Saratoga might best be known for its equestrian pastimes and mineral springs, but this city also makes damn good pizza. While there are 17 dough-tossing establishments around town, your best bet is Pope Pizza. Whether you add meatballs or peppers/onions, you can’t go wrong when a large cheese pie starts at $11 (yes, you read that right).
Jimmy Fallon’s hometown has a lot going for it, like the six-acre sculpture park Opus 40, the scenic bike rides, the Saugerties Lighthouse bed and breakfast, the microbrews at Dutch Ale House, and the fact that IT'S JIMMY FALLON'S HOMETOWN. But, let’s be honest, it’ll be the taste of Slices pizza (specifically, Grandma’s Pie with Grandma Crust) that will linger the longest after you return home -- that, and the greasy stains on your clothes. If you’re in the area and in the mood for pizza, Hudson Valley Good Stuff's Vanessa Ahern says Slices is the go-to move.
It’s not hard to earn a slice -- or if you're from Chicago, a whole pie -- in the Catskills, where you can’t help but work up a hearty appetite after a day spent hiking Balsam Lake Mountain and tubing the class II rapids of Esopus Creek. On Friday and Saturday nights, locals like Spruceton Inn owner Casey Scieszka turn up at Table on Ten for the brick oven pizza. “It’s as adventurous and beautiful as the menu, location, and décor,” says Scieszka. Table on Ten’s Inez Valk recommends the signature fennel pizza or, for a slightly more unusual bite, try a triangle of lamb ragù and roasted red peppers with a tahini and lemon green salad on top; Richardson describes it as the “Turkish Special Pizza with a lovely bubble of Dutch nostalgia.”
1. Caffé Rustica1936 Saranac Ave, Lake Placid
2. DeFazio's Woodfired Pizza266 4th St, Troy
3. Brio's Restaurant & Pizzeria68 Main St, Phoenicia
4. Elm Street Bakery72 Elm St, East Aurora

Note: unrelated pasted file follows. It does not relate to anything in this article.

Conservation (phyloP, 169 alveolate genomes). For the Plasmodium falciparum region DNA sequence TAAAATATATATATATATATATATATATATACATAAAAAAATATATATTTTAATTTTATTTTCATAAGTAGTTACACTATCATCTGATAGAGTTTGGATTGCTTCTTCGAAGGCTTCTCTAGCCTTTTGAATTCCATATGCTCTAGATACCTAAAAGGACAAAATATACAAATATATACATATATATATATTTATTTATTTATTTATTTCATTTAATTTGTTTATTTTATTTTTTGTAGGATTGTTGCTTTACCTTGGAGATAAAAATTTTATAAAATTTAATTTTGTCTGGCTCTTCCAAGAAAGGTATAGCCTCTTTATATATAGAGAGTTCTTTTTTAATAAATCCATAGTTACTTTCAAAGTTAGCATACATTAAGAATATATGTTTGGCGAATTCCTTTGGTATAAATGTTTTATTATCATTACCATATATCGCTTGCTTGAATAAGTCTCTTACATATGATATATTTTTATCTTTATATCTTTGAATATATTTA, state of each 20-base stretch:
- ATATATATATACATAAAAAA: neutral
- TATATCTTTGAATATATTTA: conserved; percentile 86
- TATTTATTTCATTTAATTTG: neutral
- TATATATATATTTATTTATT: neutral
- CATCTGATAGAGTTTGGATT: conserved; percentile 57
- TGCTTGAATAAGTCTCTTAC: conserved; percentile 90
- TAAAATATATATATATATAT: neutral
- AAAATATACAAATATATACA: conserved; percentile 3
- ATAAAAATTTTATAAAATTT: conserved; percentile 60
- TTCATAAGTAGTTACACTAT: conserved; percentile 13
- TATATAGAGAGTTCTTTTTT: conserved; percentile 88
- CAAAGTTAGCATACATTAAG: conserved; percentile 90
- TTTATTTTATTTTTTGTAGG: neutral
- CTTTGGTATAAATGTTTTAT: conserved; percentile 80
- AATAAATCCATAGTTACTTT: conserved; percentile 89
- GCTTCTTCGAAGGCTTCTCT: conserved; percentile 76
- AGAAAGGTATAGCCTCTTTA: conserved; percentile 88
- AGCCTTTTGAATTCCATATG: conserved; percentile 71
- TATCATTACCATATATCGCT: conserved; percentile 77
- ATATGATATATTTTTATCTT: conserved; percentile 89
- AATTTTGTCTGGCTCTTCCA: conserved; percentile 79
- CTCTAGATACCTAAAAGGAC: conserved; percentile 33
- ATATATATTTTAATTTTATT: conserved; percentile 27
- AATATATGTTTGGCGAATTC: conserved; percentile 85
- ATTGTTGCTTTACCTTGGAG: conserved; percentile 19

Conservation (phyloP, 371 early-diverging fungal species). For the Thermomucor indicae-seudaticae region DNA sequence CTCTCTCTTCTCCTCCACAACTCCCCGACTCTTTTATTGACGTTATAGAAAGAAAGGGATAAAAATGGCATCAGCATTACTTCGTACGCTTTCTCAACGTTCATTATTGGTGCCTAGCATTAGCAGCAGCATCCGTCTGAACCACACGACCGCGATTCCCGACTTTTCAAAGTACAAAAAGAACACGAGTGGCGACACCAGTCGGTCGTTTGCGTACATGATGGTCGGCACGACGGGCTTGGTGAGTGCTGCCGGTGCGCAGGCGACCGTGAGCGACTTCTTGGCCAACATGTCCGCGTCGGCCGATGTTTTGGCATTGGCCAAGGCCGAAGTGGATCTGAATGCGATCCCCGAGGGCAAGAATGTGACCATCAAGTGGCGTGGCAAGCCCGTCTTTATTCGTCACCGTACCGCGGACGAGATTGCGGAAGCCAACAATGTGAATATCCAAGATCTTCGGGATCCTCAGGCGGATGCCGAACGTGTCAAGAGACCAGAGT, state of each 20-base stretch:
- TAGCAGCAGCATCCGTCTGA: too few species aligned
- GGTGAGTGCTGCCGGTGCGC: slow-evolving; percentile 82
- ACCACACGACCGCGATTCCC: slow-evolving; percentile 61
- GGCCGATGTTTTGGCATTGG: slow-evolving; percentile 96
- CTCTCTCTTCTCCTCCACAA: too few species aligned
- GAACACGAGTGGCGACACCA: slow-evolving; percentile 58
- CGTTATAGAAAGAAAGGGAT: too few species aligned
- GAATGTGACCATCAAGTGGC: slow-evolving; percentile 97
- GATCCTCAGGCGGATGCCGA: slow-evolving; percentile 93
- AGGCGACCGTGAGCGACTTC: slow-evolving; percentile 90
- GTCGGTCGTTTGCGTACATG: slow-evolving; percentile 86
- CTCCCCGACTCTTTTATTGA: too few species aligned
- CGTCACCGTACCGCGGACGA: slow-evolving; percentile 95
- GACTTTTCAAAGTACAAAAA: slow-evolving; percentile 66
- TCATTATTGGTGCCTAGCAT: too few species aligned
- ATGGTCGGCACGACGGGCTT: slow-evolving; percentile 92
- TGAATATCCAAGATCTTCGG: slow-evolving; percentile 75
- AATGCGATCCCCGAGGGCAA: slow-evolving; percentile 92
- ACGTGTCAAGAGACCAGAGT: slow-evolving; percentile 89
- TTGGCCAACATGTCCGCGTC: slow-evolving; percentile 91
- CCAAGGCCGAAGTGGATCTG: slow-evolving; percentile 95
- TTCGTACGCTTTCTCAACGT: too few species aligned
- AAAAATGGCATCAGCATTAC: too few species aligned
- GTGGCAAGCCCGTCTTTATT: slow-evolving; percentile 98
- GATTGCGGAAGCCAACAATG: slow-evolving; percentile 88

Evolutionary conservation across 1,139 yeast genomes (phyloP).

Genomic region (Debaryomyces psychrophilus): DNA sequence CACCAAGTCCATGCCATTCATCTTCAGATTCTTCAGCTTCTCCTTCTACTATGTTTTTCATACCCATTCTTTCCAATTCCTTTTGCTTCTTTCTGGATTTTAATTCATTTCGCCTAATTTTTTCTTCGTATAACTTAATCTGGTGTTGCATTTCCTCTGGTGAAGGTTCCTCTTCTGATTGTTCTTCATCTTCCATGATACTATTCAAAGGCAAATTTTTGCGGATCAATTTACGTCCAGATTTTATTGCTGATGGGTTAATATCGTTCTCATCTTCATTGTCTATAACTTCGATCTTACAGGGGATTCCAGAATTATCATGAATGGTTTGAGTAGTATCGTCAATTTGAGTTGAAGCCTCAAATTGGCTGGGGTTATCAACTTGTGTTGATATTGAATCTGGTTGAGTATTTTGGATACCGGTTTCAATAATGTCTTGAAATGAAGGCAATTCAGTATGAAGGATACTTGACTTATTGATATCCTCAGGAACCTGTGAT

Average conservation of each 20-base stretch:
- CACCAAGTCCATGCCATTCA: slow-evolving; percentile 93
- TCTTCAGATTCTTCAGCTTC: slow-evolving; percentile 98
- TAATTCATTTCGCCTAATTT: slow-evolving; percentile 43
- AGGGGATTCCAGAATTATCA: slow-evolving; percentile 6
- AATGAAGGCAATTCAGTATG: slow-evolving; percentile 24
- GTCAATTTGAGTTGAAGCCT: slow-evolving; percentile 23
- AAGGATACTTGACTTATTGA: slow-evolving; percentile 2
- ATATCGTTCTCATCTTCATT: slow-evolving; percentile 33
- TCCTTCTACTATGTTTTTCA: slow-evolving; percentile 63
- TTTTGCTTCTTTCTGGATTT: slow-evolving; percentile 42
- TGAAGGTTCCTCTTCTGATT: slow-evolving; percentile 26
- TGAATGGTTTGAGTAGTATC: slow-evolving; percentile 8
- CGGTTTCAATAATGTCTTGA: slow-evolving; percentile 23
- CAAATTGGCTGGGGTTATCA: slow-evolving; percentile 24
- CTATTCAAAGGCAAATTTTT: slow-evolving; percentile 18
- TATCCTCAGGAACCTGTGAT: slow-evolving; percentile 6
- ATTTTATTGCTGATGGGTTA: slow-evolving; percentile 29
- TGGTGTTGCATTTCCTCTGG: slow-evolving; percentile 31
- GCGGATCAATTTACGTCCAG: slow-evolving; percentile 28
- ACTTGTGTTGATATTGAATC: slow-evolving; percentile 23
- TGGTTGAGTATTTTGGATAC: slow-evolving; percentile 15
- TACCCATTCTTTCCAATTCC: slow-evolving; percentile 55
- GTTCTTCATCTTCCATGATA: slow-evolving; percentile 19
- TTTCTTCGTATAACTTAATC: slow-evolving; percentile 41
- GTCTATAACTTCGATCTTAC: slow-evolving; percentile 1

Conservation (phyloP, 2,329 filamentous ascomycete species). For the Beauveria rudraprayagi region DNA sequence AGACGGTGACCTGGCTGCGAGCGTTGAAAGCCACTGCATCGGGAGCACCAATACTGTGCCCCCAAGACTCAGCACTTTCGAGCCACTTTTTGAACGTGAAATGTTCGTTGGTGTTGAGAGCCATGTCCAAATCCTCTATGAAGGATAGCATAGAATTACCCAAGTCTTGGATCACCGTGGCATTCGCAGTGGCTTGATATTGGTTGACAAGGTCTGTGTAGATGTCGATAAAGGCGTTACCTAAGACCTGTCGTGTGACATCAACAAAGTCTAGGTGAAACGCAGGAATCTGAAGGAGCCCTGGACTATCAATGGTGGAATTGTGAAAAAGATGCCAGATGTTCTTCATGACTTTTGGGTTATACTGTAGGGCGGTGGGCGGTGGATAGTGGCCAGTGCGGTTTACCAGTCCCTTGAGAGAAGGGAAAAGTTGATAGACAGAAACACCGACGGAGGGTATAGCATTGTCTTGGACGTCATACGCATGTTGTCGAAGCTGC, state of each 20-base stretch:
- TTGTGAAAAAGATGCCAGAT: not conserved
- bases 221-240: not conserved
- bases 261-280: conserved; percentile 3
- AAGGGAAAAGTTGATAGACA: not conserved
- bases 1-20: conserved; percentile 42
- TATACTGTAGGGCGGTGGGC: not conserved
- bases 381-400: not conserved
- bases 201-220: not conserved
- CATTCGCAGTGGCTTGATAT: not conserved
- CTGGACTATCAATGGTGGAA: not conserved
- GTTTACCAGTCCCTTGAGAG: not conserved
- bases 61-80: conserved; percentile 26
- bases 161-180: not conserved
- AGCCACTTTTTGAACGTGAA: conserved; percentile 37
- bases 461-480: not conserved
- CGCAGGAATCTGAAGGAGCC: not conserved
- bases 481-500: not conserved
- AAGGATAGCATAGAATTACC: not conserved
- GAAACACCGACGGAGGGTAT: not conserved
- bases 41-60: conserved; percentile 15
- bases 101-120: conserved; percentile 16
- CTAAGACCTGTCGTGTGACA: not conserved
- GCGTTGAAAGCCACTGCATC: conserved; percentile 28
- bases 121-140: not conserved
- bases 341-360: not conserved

5. Johnny's Pizzeria30 W Lincoln Ave, Mount Vernon
6. Little Vincent's Pizza329 New York Ave, Huntington
7. Pizzetteria Brunetti103 Main St, Westhampton Beach
8. Pope's Pizza232 Washington St, Saratoga Springs
9. Slices of Saugerties71 Partition St, Saugerties
10. Table on Ten52030 NY-10, Bloomville
It might be in a strip mall and next to a Price Chopper, but Caffé Rustica in Lake Placid serves excellent Italian food prepared by CIA-trained chefs. The menu is split equally among pasta dishes, meat and fish entrées, and wood-fired pizzas. Everything is of the highest quality here, whether it's the house-made meatballs and sausage, fresh mozzarella, or wild mushrooms. The modest but well-curated wine list is heavy on pinot grigio and chardonnay.
Troy’s favorite pizzeria serves famous wood-fired pies, homemade pastas, and calzones in a brick storefront that began as an Italian imports shop in the '30s. DeFazio's pizzas (available in 12" and 16" pies) have a thick and doughy crust that's lightly charred with the right amount of air bubbles. They come loaded with a variety of toppings and sauces, and the homemade sausage is a must-try. An extensive selection of linguine and fettucine dishes round out the menu.